An extension of our circulation is very desirable on many accounts. We can be useful only as our Papers are circulated; and we need a larger list of subscribers in order that we may have the means of properly carrying on our important work. Will not our friends generally help us in this matter? Let each subscriber endeaver to secure for us a new one. And let our present subscribers not fail to renew when their time is out. If we can have the cordial co-operation and active help of our friends, our capacity for usefulness will be greatly enlarged.
Donations to the funds of the Society were contemplated in our original organization, but the condition of the South has been such that we have not made appeals in that direction. We have received a large number of donations of books, Mss., documents, pamphlets, &c., of very great pecuniary value; but, with the exception of a liberal contribution of $1,000 from one large-hearted friend of the cause, we have received very little money except in payment of subscriptions. Now we begin to feel the great need of larger means with which to carry on our work — to purchase books, Mss., &c., which we cannot otherwise secure, to print more of our Mss., and to carry out various plans for the enlarged usefulness of the Society. We have to compete to some extent with the great historical societies which have their splendid buildings and ample endowments, and we really do not know how friends of the South could more judiciously invest funds just now than by contributions to this Society, which has for its object the preservation of the records, and the vindication of the history of the Confederacy. We will say, then, frankly, that if there are those who are able and willing to help us, donations would be at this time particularly acceptable, and that any contributions made to us will be sacredly used in accordance with the wishes of the donors.
The fire which destroyed the private residence of the Secretary, over a month ago, was not alluded to in these columns, because we are not accustomed to introduce into them mere private matters. But as an impression has gone abroad that important papers belonging to the Society were destroyed, it becomes proper to say that the archives of the Society are kept in our office in the State Capitol--that they are under constant guard — and are as safe as the Library and archives of the Commonwealth. While, therefore, the Secretary lost his private library, most of his furniture, &c., nothing belonging to the Southern Historical Society was either destroyed or injured.
 The correction given below is a very proper one, though we are not quite sure whether the mistake was Mr. Hollyday's, or a typographical error:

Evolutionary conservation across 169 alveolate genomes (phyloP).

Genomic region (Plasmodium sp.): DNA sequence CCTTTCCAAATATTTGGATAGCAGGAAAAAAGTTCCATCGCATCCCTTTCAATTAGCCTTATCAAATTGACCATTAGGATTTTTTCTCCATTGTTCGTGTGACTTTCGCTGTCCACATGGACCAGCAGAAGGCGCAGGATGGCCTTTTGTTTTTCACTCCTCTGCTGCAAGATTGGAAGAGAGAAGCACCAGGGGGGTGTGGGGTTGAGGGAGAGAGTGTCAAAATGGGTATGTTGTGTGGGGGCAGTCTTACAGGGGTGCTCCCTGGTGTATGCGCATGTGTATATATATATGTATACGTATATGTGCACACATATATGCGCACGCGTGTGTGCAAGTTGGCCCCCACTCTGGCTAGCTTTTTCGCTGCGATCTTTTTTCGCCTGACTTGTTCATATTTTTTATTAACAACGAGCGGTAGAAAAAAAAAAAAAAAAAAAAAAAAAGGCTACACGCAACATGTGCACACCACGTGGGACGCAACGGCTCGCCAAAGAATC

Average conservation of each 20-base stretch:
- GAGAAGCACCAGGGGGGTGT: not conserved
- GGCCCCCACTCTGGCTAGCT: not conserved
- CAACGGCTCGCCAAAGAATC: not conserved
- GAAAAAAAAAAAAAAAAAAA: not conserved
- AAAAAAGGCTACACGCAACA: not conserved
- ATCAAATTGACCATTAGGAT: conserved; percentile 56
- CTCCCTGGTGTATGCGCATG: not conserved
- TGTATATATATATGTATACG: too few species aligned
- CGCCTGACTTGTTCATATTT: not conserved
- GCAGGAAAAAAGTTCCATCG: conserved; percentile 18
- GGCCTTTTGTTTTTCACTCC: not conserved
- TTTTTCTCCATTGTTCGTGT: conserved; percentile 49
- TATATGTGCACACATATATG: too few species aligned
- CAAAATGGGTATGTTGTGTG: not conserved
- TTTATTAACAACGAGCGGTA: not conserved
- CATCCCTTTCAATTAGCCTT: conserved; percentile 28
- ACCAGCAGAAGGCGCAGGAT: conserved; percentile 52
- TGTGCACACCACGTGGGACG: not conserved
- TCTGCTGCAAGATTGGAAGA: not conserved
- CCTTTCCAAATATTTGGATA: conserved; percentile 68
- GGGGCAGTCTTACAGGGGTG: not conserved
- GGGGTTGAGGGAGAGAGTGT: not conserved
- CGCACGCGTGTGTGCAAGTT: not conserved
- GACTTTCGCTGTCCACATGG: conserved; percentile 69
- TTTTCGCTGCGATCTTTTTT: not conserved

Contributions to our archives are always in order, and the kindness of our friends in this respect is most warmly appreciated. With no means of purchasing books or documents, the free will offerings of those interested in our work are filling our shelves with historic material which money could not buy. Since our last acknowledgement we have received among others the following: From Rev. J. A. French--Letter book containing official copies of letters written by the Confederate Secretary of the Treasury. Letter file containing letters received in 1861 at Register's office Confederate Treasury Department. From Colonel Charles Ellis, Richmond--A package of war newspapers carefully selected and preserved because of something valuable in each. Ordinances adopted by the Convention of Virginia in secret session in April and May, 1861. Virginia: Ordinance of secession. Report of the Chief of Ordnance of Virginia (Colonel C. Dimmock), for the year ending September 30th, 1861. Message of the Governor of Virginia (Hon. John Letcher), December 7th, 1863. Letter from General C. F. Henningsen in reply to the letter of Victor Hugo on the Harper's Ferry invasion. Discourse on the life and Caracter of Lieutenant-General Thomas J. Jackson, by General F. H. Smith, Superintendent Virginia military Institute, read befor the Board of Visitors, Faculty and cadets, July 1st, 1863, together with proceedings of the Institution in honor of the illustrious deceased. from the American Colonization Society--a full set of the annual reports, addresses, &c., of the Society. Memorial of the Semi-Centennial anniversary of the American Colonization Society, celebrated at Washington, January 15th, 1867. from Judge W. S. Barton, Fredericksburg, Virginia--a bundle of official papers relating to the fall of Vicksburg and Port Hudson, which were put into his hands as Judge Advocate of the Court of inquiry which was ordered by the Confederate War Department to investigate those disasters. The package contains such papers as the following: report of General R. Taylor of operations in North Louisiana from June 3d to 8th, 1863; correspondence between the Secretary of War and General J. E. Johnston, from the 9th of  May to the 20th of June, 1863; correspondence between the President and and General J. E. Johnston; correspondence and reports showing the efforts made to provision Vicksburg and Port Hudson; reports of the ordnance Department as to the issues of ordnance, precussion, caps, &c., to Vicksburg and Port Hudson; and a number of letters, telegrams, reports, &c., bearing on the whole question of the defence and final capitulation of those posts. from J. .D. Davidson, Esq., Lexington, Virginia--a copy of the Augusta (Georgia), Chronicle for 1817. from Norval Ryland, Esq., Richmond--copy of the Richmond dispatch, containing full account of the battle of seven Pines. from J. L. Peyton, Esq., Staunton, Virginia--The American Crisis, or pages from the note book of a State agent during the civil War, by John Lewis Peyton. London: Saunders, Otley & Co., 1867 (two volumes). from the author (George wise, Esq.,) Alexandria, Virginia--History of the Seventeenth Virginia infantry, Confederate States army. Baltimore: Kelly, Piet & Co., 1870. from A. Barron Holmes, Esq., Charleston, South Carolina--Fort Moultrie Centennial, being a beautifully illustrated account of the celebration at Fort Moultrie, Sulivan's Island, Charleston (South Carolina) harbor on June 28th, 1876. “Judge O'Neale's annals of Newberry District, South Carolina.” Logan's history of upper South Carolina (volume I). (Mr. Holmes frequently places the Society under obligations for similar favors). From the Society of the Army of the Tennessee--Report of proceedings at tenth annual meeting held at Washington, D. C., on the occasion of unveiling the equestrian statue of Major-General James B. McPherson. From Colonel F. H. Archer, of Petersburg--A bundle of very interesting original papers (reports, letters, telegrams, &c.) of operations and movements about Suffolk, Smithfield, &c., in the spring of 1862. From General Fitz. Lee--Sketch of the life and character of the late General S. Cooper, Senior General and Adjutant and Inspector-General of the Confederacy, together with a letter from ex-President Davis giving his impressions of General Cooper. From General J. A. Early, General Fitz. Lee, General E. P. Alexander, General A. L. Long, General Cadmus M. Wilcox, Colonel Walter H. Taylor and General Henry Heth--Papers on the battle of Gettysburg. (These papers discuss the policy of invading the North, the plan of the campaign, the origin, conduct, events, result and causes of the result of the battle of Gettysburg and other points of deep interest, together with similar papers from other leading Confederates who were in a position to know whereof they affirm. This series of papers will do more to give to the world the true story of Gettysburg than anything that has yet been written, and with the full series of reports on the great battle which have already appeared, they will afford invaluable material to the historian who sincerely seeks after the truth. Among other points they settle beyond all controversy that General Lee had at Gettysburg only 62,000 effectives of all arms, while General Meade had 105,000 on the field, and at least 10,000 more within supporting distance).